Seiko SBBN007 Tuna Can Review
On a waterproof leather band
On an aftermarket Watchadoo bracelet
On an aftermarket 22mm Nato
I love that line from Crocodile Dundee when he says "That's not a watch...THAT's a watch." All right, he may have said knife but if he had a Seiko Tuna Can, he would have said watch.
The Seiko SBBN007 is one of Seiko's Prospex Diver watches. The Prospex models are Seiko's upscale sports watches and the overall build quality, specifications and design are clearly at a much higher level than that of the more common 7S26 powered divers. All it really takes is one look at the SBBN007, nicknamed for obvious reasons the Tuna Can or just Tuna, and that difference becomes apparent. The fit and finish of the case and bezel on the Tuna are clearly a cut above what you find on models like the Monster. (Not that the Monster is a badly done watch at all. It’s a wonderful piece in its own right. The Tuna is just better, that's all).
The SBBN007 is a really massive timepiece. It's stainless steel case measures 48mm in diameter, not including the crown, 14mm in thickness and has a 22mm band lug width. It's crown is undecorated and, not surprisingly, screws down. It has a thick, domed, Hardlex crystal that is screwed down to the watch case for improved water resistance (Hardlex is Seiko's proprietary crystal material that is harder than regular mineral glass and more shatter resistant than sapphire (but not as scratch resistant). The lume is Seiko's Lumibright (Superluminova to Swiss watch fans. The Swiss actually license their lume paint from Seiko.) and lasts a long time for low light viewing (It's not quite in a Monster's league but it is close). The band is a rubber style diver's band, called the Daloaz, that is specially made for this watch, as I understand it. Water resistance is rated at 300 meters, which should certainly be deep enough for anyone.
Internally, a 7-jewel Seiko 7C46 quartz movement powers the Tuna. Battery life is rated at five years, which is really quite good. Accuracy, as is to be expected for a quartz movement, is excellent. So far, my example gained one second in the past week. I think I can live with that. The 7C46 is reputed to be a very strong movement as quartz movements go and, unlike many battery-powered movements, actually looks pretty good too. There is even some measure of decoration on this movement, a nice touch in my opinion. Additionally, the case back is inscribed with a set of numbers representing years. A small mark is engraved above the year that the Tuna’s battery should be changed. That is a neat little detail that further sets this watch apart from most others. It even has rate adjuster controls on the movement, not that I have the nerve to touch them.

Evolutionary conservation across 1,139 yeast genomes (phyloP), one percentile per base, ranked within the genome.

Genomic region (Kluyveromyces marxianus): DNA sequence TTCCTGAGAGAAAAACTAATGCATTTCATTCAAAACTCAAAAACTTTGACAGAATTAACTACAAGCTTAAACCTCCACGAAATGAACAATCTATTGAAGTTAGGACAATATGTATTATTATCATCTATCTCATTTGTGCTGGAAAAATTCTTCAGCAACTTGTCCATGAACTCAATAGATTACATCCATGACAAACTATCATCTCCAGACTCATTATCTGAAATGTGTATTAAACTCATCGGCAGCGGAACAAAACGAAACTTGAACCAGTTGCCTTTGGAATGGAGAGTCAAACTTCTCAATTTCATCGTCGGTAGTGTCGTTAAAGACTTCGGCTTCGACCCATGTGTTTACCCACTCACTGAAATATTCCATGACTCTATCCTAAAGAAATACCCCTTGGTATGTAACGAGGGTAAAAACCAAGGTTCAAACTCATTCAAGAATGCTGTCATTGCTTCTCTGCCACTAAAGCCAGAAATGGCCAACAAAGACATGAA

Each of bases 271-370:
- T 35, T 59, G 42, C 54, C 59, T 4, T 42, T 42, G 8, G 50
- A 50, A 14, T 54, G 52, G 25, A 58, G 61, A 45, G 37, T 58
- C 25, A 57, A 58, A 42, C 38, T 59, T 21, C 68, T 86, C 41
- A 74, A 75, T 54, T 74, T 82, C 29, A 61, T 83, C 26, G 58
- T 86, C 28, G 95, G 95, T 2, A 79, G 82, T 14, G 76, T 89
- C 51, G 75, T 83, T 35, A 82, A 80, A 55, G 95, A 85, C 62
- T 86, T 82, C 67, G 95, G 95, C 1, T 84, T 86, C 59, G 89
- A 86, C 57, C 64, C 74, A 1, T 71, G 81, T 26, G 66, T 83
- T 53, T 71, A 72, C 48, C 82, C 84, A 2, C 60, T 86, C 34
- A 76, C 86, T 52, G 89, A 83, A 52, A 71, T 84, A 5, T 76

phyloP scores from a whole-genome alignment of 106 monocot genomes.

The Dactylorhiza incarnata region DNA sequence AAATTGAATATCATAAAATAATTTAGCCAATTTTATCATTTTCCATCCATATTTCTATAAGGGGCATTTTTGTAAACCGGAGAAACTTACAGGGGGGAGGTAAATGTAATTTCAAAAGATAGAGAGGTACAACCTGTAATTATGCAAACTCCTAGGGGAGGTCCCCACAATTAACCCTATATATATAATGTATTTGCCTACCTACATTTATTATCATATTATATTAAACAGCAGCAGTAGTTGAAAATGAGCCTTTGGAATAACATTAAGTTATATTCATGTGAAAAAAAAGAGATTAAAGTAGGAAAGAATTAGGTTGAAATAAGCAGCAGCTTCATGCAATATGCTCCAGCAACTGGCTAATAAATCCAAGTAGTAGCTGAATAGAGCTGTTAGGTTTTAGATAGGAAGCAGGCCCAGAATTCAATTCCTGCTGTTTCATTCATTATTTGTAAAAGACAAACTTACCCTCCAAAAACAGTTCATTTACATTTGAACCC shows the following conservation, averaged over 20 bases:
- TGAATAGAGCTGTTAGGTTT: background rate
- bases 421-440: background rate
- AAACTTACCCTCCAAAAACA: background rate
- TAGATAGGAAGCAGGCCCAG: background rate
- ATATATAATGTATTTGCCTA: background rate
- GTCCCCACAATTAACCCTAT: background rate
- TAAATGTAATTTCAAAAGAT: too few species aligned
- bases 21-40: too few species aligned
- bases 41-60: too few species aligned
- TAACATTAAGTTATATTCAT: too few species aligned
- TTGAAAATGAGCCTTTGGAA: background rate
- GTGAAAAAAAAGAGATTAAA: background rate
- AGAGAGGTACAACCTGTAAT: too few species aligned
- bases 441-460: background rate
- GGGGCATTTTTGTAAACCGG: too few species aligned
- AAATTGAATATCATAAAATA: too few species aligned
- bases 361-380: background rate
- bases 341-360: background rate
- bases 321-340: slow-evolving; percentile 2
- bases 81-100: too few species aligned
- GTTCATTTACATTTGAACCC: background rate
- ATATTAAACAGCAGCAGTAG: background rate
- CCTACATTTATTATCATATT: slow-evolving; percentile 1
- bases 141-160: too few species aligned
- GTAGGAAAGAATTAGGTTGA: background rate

The one characteristic of this watch that is most striking is the case design. It is essentially made of two main parts, a conventional watch case that holds the movement and an external shroud that surrounds it and is attached by screws. The result is a watch that really looks like a precision tool. The SBBN007 is one of a long series of shrouded Seiko divers that range from a 150-meter non-Prospex model to an all black model rated at 1000 meters water resistance (comforting to know that your watch will still work after your submarine has been crushed by water pressure).
I was very pleasantly surprised by how comfortable the Tuna is. For a really big watch, it does not feel unwieldy on the wrist at all. I think the reason for its good feel is that the lugs are very short. The watch wears closer to the wrist that way. It isn't dreadfully heavy either. All in all, even with its dimensions, it would still make for a good daily wearer.
The SBBN007 is generally not available in the U.S. through regular retail channels. I picked this one up, from a Japanese vendor named Seiya who was very good to deal with. The Tuna Can is not an inexpensive watch (this one set me back $479) but if you are ready to trade up to a higher end diver, I think its well worth it. Between its excellent quality and its striking and unique looks, it is a really exotic piece in my opinion. Seiko Tuna Can's have developed a very popular following and it's not hard to understand why. This model is that well done and I'm really expecting to enjoy it for a long time.
As an aside, if you really want in-depth information about this watch, or any Seiko for that matter, spend some time searching the Seiko-Citizen Watch Forum. There are some very knowledgeable folks over there.